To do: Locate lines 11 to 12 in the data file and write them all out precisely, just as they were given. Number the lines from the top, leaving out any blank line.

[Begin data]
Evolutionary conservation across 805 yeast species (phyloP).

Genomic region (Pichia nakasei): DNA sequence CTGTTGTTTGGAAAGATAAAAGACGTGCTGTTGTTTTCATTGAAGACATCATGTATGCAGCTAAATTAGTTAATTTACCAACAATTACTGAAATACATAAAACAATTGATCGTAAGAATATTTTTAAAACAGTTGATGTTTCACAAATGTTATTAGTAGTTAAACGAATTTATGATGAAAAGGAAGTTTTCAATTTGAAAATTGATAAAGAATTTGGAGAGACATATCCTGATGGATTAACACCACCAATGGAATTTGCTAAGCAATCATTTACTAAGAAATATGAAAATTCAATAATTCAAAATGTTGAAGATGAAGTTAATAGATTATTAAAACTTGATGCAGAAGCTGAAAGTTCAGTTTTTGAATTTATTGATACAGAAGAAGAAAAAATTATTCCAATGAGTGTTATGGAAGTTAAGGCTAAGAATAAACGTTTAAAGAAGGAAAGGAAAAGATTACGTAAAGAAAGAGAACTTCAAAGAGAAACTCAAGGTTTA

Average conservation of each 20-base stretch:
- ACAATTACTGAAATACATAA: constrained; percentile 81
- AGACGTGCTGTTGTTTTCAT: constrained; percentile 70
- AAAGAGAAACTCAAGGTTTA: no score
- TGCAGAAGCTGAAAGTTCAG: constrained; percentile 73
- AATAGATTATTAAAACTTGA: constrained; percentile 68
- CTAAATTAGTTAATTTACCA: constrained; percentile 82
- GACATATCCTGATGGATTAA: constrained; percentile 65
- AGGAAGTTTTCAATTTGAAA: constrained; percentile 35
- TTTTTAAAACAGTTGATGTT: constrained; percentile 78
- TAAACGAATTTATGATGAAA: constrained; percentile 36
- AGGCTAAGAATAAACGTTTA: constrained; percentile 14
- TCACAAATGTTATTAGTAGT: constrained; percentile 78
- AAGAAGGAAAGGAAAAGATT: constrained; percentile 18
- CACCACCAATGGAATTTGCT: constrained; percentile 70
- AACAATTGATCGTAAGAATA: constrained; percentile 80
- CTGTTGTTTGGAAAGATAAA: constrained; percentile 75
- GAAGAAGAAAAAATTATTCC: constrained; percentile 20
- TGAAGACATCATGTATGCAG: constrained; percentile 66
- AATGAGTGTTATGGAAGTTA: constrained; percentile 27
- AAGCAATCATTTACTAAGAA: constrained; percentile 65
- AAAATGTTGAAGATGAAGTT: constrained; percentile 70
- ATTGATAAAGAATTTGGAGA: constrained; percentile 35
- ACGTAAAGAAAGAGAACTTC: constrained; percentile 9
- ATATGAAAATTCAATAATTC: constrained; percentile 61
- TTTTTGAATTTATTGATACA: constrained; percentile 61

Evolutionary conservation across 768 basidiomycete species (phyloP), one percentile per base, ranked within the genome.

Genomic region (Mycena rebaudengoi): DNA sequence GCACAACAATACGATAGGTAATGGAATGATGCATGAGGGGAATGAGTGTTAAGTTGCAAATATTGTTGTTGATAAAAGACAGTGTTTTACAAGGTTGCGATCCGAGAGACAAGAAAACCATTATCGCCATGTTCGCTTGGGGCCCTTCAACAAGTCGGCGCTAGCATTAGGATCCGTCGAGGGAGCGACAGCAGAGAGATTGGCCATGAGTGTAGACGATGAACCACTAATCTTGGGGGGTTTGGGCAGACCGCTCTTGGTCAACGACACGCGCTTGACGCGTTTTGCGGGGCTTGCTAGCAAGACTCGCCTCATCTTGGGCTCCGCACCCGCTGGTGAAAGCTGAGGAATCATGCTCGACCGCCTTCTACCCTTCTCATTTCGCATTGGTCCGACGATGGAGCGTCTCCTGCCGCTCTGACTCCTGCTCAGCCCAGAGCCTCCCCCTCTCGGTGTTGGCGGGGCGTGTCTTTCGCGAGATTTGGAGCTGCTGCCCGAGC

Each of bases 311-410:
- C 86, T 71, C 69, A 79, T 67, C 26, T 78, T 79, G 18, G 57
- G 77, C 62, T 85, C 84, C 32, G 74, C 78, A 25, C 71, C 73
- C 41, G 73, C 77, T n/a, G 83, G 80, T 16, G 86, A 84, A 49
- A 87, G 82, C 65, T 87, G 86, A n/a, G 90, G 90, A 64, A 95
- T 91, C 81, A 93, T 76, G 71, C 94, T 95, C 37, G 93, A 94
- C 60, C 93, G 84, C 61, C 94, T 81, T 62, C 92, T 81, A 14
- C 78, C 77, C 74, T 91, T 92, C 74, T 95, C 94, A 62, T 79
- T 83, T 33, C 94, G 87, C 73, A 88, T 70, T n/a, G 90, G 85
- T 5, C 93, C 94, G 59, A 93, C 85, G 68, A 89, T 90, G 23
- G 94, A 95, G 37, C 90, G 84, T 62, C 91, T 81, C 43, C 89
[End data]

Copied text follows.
- AGGAAGTTTTCAATTTGAAA: constrained; percentile 35
- TTTTTAAAACAGTTGATGTT: constrained; percentile 78